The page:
Since 2019, Apple has been scanning attachments that users receive or send in iCloud Mail for child abuse images. That is what Apple says in response to questions from 9to5Mac. Later this year, Apple will scan photos and videos that users in the US want to upload to iCloud.
Email isn’t encrypted, so Apple can scan those attachments on its own servers, notes 9to5Mac. That has been happening since 2019, but Apple does not say whether that will only happen in the US or whether the scan will also take place in other countries. It concerns attachments of e-mails sent or received via its own mail service iCloud Mail.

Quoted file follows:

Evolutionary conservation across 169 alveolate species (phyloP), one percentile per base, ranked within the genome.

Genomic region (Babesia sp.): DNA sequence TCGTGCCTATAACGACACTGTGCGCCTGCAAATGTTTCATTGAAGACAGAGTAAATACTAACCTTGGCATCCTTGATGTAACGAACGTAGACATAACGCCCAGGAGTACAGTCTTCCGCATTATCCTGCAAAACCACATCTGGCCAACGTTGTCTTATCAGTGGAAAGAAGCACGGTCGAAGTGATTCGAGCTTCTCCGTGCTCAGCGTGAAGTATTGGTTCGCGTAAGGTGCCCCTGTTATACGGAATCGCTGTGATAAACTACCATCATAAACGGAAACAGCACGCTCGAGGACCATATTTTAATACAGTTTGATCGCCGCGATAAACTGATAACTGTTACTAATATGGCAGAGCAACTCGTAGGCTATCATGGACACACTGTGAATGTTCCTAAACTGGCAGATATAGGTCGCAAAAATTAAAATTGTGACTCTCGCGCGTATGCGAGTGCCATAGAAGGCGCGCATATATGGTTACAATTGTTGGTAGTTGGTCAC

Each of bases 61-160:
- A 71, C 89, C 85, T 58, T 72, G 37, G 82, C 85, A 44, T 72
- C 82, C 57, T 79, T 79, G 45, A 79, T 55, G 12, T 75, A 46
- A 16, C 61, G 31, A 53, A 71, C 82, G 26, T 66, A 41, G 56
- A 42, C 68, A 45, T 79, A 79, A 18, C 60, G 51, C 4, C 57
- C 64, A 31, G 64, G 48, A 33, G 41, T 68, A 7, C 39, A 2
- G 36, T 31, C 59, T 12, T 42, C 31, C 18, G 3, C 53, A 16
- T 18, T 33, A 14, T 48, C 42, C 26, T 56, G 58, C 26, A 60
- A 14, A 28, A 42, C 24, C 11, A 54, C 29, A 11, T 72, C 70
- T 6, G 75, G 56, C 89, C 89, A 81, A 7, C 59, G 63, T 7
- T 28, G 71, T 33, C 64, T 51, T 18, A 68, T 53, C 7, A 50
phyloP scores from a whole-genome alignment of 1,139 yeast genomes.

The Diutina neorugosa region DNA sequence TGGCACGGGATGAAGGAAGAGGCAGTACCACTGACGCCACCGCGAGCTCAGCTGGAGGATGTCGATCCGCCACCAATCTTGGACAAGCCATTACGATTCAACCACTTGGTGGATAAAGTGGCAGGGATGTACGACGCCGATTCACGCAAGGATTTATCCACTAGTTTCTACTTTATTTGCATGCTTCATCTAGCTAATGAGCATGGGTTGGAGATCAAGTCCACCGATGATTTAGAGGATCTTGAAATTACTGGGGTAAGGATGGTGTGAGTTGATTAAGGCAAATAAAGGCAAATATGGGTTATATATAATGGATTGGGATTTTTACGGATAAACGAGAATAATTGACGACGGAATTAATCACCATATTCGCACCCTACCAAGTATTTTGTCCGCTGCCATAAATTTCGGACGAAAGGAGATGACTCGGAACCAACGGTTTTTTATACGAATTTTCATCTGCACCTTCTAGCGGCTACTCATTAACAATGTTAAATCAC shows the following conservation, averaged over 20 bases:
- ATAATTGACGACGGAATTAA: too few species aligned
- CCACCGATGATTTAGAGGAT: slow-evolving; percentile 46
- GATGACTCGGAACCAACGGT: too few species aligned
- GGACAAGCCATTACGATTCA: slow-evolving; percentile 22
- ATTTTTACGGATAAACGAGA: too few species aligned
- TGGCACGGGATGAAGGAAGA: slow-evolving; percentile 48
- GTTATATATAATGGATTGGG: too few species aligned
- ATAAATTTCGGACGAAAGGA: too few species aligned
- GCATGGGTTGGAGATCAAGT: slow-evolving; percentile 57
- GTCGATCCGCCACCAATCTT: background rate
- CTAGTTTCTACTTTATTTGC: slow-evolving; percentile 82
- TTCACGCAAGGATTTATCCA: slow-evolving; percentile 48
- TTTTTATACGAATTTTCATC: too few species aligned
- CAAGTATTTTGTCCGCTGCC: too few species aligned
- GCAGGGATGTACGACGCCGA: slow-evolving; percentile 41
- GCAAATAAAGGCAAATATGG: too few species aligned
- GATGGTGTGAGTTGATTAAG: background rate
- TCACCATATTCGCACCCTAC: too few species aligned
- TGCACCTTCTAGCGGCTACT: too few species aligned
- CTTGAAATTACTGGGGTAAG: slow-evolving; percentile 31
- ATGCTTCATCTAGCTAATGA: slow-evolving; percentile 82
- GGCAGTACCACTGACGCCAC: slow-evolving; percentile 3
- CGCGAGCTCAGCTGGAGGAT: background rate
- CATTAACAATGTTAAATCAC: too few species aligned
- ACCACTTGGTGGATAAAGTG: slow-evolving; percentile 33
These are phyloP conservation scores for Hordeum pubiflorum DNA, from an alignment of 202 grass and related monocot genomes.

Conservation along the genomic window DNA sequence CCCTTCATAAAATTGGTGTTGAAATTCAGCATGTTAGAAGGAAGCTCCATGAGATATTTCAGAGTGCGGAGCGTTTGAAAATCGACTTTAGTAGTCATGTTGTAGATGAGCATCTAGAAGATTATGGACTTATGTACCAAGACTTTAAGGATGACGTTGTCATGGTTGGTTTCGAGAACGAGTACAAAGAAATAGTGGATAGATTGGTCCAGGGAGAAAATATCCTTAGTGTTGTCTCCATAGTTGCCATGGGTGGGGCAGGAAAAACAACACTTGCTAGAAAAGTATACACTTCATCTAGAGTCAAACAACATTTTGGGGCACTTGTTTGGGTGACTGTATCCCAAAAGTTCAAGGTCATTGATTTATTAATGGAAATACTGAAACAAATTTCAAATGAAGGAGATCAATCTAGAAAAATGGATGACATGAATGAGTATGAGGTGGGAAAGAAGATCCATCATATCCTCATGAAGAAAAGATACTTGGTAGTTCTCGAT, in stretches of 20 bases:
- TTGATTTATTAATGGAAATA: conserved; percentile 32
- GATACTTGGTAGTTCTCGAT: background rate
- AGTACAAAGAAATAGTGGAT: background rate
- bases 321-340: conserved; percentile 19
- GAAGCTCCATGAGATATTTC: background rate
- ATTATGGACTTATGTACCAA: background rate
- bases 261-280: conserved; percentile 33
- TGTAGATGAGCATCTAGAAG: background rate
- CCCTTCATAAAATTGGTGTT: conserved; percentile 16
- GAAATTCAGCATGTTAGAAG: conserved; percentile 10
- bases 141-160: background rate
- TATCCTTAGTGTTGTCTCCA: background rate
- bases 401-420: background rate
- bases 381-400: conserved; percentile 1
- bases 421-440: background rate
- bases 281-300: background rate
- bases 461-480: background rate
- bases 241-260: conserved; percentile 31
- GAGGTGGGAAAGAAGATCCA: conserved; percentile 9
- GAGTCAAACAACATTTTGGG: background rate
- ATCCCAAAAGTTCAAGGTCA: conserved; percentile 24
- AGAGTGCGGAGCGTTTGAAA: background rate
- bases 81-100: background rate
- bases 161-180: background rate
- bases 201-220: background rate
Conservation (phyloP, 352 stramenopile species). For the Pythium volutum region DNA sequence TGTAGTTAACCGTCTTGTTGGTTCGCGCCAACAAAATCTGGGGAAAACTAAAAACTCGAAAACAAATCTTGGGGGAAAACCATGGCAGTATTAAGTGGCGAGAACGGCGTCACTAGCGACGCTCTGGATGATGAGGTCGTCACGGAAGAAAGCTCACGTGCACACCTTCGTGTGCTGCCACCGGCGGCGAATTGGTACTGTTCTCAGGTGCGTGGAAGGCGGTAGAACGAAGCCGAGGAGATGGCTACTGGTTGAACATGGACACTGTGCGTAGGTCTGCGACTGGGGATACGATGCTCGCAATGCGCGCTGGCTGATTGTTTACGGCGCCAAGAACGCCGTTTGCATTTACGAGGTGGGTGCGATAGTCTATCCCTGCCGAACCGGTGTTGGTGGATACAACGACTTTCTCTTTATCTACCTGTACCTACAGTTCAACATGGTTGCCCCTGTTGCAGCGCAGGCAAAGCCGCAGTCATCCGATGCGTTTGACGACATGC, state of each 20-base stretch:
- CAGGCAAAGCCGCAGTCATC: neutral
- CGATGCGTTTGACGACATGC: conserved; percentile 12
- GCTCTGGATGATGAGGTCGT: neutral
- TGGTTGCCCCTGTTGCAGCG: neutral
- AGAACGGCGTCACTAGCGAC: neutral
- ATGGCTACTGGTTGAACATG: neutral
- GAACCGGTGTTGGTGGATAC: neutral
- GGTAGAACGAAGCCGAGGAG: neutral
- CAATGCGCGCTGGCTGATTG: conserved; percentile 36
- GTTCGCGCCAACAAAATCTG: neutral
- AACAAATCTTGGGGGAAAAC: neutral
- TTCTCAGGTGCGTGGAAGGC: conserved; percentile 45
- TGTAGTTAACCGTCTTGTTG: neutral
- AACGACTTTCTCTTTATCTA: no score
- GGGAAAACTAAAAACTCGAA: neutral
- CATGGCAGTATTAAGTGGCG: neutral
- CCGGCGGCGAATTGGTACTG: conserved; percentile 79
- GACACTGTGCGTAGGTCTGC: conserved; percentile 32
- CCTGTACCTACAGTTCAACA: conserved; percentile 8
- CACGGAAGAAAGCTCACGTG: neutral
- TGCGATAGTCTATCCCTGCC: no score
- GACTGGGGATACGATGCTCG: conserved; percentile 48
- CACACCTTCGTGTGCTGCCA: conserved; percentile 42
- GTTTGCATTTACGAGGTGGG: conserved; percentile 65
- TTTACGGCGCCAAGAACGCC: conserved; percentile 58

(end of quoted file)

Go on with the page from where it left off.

Apple does not say how often it finds child abuse footage through the scans. It was previously clear that Apple makes far fewer reports of such images than many other tech giants such as Google or Facebook.
The iPhone maker will begin scanning photos on-device later this year before the device uploads them to iCloud. This is done with the NeuralHash algorithm, which a security researcher recently reverse engineered. The scans will only take place in the US from the end of this year. If the algorithm finds around thirty matches, the software sends data to someone from Apple who checks whether the report is correct. The report then goes to Nncmec, the American organization to combat child abuse. He can then file a report.